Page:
Westminster has absolutely no legitimacy. A British political elite is wielding power over Scotland without any accountability to the people of Scotland. That is the antithesis of democracy.

It is time to put an end to the increasingly inane constitutional tinkering that the British state hopes to pass off as meaningful reform. It is time to dump the deluded notion that the way to rectify the constitutional anomaly of the Union is to bury it under a festering heap of further anomalies.

It is time for the people of Scotland to assert their sovereignty and their absolute right to determine the powers of their parliament.

It is time for independence! Nothing less!

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5 thoughts on “Why? and Who?

  1. Dan Huil

    Brexit will expose the fundamental inequalities in the union between Scotland and England. The SG must do everything in its power to involve itself in the brexit negotiations – whatever Westminster thinks – thereby highlighting even further the inequalities inherent in the so-called united kingdom. Make merry in the mischief as well.

  2. Alan Crocket

    I agree with this description of the evils of union, but the question of where Westminster’s authority over Scotland comes from right now is simple. Although independence was offered to us on a plate, we voted for the union in 2014, and thereby endowed it with a legitimacy that it had never had before. For our lack of gumption we have no one to blame but ourselves, and we can only undo that choice by the Scottish Government implementing its mandate for a fresh referendum, and winning it. We locked the cell door on ourselves two years ago, and it’s a padded cell, but the key is still there under the door, if we want to take it.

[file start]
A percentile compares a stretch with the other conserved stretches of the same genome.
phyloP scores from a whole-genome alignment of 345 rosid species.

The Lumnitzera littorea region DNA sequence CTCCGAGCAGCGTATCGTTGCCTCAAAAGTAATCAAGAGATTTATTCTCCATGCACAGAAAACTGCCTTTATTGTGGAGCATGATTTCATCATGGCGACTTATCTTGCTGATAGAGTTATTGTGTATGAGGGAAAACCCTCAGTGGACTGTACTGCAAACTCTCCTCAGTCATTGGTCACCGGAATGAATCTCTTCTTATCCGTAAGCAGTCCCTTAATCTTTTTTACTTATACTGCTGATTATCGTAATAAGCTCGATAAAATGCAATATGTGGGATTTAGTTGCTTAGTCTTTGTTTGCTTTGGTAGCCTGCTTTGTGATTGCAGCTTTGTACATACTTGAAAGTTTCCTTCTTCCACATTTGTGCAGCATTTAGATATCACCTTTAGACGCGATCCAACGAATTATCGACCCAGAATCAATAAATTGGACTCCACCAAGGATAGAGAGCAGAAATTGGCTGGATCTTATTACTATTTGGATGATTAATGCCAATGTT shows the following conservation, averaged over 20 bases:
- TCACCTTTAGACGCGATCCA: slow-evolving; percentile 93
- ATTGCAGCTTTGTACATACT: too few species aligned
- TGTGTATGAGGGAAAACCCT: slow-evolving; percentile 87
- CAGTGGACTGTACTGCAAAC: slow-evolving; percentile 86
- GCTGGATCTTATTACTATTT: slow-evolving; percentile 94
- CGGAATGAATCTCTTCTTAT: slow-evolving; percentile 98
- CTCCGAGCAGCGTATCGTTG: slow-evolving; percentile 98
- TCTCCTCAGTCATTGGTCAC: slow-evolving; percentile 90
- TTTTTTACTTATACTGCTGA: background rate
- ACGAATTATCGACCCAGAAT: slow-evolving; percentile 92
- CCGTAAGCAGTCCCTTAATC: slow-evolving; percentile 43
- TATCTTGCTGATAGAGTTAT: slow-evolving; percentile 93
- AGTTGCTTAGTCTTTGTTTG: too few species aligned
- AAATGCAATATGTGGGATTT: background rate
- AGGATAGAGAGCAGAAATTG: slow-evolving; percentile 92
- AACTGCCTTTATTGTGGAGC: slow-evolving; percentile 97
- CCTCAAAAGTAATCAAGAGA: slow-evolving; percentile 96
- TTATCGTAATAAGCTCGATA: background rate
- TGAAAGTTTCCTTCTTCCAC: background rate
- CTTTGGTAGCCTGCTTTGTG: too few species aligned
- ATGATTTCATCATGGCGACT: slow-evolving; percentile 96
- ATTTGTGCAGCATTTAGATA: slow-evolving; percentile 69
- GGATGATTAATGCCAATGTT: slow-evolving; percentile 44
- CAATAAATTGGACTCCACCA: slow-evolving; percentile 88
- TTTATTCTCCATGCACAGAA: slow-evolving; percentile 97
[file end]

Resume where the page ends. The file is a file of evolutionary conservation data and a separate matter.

3. Funkysocks

    So let me get this right, out of the EU is ok with independence but not with the U.K. Wide refendum? You guys had the chance at independence and lost. Move on you bad bad losers.

    1. Stu

      Why are England so desperate to keep us in the union as we cost too much according to WM,which is a goverment that won’t pay for a spare bedroom let alone a country

    2. Peter A Bell Post author

      We have moved on. Democracy is a process, not an event. We have moved on to the next stage of the democratic process. Anti-democratic British nationalists, meanwhile, are determined to block the democratic process. Having got the result they wanted – on the basis of an entirely false prospectus – they now want to deny the right of self-determination that is vested wholly in the people of Scotland, to be exercised entirely at their discretion.

      Scotland voted to remain in the EU. In another display of their utter contempt for democracy, British nationalists insist that this counts for nothing. A vote in Scotland only counts if it happens to agree with a vote in the rest of the UK. Otherwise, it means nothing at all.

      Is it any wonder that increasing numbers of No voters are asking themselves what it was that they got for their loyalty to the British state?